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The Dark Side of the Modelling Industry

Tired Model

So we’re all familiar with the glamorous aspects of the modelling industry. Such as the free clothes and make up, attending fabulous parties and soirees, networking with the whose who in every industry, the amazing locations you get to visit, as well as the crazy salaries and more then anything else, the powerful image that goes hand in hand with being a model! That feeling that when they enter the room, there’s someone special in your presence!

However what we don’t get to hear to often is about the darker and harsher side of it! Such as the body shaming, competitiveness, the constant need of approval and validation, and the feeling that you’re nothing without it. As well as long hours but also the internal prejudice and politics!

One celebrity who has openly voiced her opinion about the industry, is Cara Delevingne.  Cara started modelling at the age of 16 until she was 23, and she states that, it made her loose who she was and “what it meant to be happy.”(bbc.co.uk)

Cara Delevinge

(Cara Delevingne, image courtesy of www.telegraph.co.uk)

She also added that, “Over time I came to realise that work and getting others’ approval isn’t the most important thing.” “Yes, your career is very important – but it’s not the most important. Of course I was proud of my accomplishments, but I wasn’t genuinely happy.” (bbc.co.uk)

It could be classified as a psychological need, where you as an individual are not enough for yourself! Hence you constantly seek the approval from hundreds and thousands of people, on  how you look and feel, as well as the choices you make. Without this constant validation from people, you never feel happy! I guess this could be coined as a sense of co-dependency, where you are not enough on your own!

Other pitfalls of the industry are, designers using up and coming models without paying them. Instead of reimbursing them financially, they tell them things like, model for us for free and you’re guaranteed to get exposure through our brand! However this is definitely disrespectful of the work that the models are providing them with.  Ultimately this is their ‘job,’ and no one should be working, regardless of what sector it is without financial compensation!

So guys if any of you are thinking of getting into the modelling industry, don’t expect it to be a breeze!  It’s just like any other industry, and it takes a lot of hard work and drive, to be able to reap the benefits and earn a good image!

Cara Delevinge’s Open Letter

I started modeling when I was 16. The odds were against me. At 5’8″, I was shorter than most girls in the business. Still, I gave it a shot, and like with most things in my life, I never gave up.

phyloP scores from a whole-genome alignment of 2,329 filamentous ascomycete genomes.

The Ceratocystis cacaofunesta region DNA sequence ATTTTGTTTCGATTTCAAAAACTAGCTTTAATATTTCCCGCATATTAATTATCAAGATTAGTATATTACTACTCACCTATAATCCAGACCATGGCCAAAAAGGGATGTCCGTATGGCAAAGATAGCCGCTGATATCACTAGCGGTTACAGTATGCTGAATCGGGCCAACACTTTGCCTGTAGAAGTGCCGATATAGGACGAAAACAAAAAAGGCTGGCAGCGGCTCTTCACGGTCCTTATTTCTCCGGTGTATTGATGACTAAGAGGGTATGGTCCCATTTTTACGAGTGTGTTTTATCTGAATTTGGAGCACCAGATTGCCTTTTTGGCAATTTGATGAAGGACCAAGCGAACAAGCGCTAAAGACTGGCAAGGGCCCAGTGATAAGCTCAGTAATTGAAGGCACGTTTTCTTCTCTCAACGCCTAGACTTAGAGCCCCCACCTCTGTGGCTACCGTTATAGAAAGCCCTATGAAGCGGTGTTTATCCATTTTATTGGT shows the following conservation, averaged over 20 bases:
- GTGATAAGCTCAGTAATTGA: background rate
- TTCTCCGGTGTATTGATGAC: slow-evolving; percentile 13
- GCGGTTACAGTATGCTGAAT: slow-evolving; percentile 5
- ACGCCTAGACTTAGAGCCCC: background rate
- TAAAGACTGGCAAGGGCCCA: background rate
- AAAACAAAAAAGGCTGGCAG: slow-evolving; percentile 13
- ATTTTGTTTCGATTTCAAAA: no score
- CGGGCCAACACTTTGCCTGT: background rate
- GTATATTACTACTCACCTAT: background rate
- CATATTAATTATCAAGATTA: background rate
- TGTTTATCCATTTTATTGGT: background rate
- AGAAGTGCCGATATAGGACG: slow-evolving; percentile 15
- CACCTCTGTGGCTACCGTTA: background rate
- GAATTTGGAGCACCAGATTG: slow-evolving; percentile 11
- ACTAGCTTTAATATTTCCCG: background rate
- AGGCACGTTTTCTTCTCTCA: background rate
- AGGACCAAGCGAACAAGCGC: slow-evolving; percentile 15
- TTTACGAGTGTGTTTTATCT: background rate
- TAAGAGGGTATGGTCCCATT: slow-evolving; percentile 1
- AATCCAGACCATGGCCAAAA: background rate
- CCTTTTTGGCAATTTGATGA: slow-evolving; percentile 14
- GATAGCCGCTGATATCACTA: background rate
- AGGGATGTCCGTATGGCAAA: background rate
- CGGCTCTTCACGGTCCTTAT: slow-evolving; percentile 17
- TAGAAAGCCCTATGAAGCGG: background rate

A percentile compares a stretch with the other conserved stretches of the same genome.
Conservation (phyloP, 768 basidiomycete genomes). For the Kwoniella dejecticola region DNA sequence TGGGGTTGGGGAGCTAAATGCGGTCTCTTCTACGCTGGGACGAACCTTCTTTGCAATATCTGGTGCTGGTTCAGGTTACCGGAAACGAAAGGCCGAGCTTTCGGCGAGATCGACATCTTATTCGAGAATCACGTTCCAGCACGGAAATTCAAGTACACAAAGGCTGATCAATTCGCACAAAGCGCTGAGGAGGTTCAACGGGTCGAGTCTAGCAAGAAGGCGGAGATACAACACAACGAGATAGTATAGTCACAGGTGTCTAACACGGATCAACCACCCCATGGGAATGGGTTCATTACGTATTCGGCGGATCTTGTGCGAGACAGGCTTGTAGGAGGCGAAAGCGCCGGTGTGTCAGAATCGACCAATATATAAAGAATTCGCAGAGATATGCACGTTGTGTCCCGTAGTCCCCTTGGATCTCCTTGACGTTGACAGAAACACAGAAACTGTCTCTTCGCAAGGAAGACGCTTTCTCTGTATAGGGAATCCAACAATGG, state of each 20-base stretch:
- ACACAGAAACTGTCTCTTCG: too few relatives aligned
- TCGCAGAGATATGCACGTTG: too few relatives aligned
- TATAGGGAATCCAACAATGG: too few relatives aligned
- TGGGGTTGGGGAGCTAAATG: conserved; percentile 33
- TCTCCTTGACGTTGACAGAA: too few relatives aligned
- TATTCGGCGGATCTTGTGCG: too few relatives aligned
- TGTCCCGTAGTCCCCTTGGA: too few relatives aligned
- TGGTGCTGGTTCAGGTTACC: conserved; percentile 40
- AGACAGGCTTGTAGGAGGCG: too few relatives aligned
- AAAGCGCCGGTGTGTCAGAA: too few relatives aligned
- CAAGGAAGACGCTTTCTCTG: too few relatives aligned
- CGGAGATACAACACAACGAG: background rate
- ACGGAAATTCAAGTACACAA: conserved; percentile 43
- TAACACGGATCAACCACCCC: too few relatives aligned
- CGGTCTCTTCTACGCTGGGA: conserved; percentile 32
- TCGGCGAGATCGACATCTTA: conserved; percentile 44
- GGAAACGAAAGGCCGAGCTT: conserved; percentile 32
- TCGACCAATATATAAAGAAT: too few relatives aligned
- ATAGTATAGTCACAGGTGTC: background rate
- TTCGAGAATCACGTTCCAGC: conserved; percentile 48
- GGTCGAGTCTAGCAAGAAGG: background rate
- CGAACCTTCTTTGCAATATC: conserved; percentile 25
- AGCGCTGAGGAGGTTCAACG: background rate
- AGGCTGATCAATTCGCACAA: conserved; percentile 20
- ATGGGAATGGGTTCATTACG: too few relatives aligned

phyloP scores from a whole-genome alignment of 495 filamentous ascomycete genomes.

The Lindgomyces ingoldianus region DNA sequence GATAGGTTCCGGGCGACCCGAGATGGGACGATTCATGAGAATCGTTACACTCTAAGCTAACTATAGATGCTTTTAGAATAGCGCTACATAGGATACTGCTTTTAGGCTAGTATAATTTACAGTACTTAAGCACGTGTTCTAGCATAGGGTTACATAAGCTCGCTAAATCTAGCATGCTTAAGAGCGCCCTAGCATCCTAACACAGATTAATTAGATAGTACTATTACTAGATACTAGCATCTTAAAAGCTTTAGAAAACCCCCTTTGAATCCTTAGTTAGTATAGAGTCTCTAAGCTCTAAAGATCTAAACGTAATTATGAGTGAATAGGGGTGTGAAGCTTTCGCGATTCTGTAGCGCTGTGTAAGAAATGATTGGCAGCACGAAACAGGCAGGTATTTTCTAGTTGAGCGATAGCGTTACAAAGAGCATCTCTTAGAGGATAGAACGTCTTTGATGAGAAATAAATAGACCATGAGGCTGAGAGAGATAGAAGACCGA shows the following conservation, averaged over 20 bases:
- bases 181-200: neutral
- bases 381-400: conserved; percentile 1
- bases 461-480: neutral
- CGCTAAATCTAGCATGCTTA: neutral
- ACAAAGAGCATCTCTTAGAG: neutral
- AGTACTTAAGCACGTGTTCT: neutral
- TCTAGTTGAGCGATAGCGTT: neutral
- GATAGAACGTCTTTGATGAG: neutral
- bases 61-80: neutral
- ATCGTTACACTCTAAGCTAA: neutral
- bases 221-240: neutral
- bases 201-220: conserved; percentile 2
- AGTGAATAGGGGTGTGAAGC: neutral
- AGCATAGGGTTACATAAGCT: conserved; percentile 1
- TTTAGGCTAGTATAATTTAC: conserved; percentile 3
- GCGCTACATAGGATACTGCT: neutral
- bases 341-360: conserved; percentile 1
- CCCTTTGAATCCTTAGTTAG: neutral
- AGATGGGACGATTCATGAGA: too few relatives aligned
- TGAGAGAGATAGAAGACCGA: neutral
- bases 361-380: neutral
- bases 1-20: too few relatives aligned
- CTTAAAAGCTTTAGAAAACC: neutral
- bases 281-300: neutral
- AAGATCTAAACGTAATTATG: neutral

It took a while before I had stability in the business. I worked hard to be accepted by the fashion community in ways beyond my physical appearance. In no time, though, I found myself surrendering to the industry’s approval process. I felt like I needed validation from everyone. As a result, I lost sight of myself and what it meant to be happy, what it meant to be successful. I think it all stemmed from a deep-down feeling of wanting people to like me and love me.

When you do everything you can to make people happy with your work but there are still people who aren’t happy, you start to think, “Well, I’ve worked my a** off. I’ve done everything. I’ve pushed myself into the ground.” You just feel like you’re constantly disappointing others, and there’s this moment when you’re like, “Wait, what am I trying to do? Who am I doing this for?”

Over time, I came to realise that work and getting others’ approval isn’t the most important thing. Yes, your career is very important—but it’s not the most important. Of course I was proud of my accomplishments, but I wasn’t genuinely happy.

I was nearly 20 and had been modeling for several years. My vantage point had changed…and I had changed. I knew I had to reevaluate my life and my goals for my future. I didn’t want to resent fashion or my success. The process didn’t happen overnight, but it was imperative for me to preserve my integrity.

It’s taken time, but now I realize that work isn’t everything and success comes in many forms. I’ve opened my mind, and now I embrace new things with a childlike curiosity. I’m spending more time doing the stuff I love. And I’ve been able to do better work because of it.

When you’re coming from a place of living just to work, it’s never as good as you want it to be. It’s never as authentic. When you have balance in your life, work becomes an entirely different experience. There is a passion that moves you to a whole new level of fulfillment and gratitude and that’s when you can do your best…for yourself and for others.

I still have so much to learn, but I have realised that beating myself up, feeling guilty and regretting past mistakes will only hold me back.

After all, no matter how many people like you and your work, it doesn’t matter if you don’t like yourself.

(source: moto.time.com)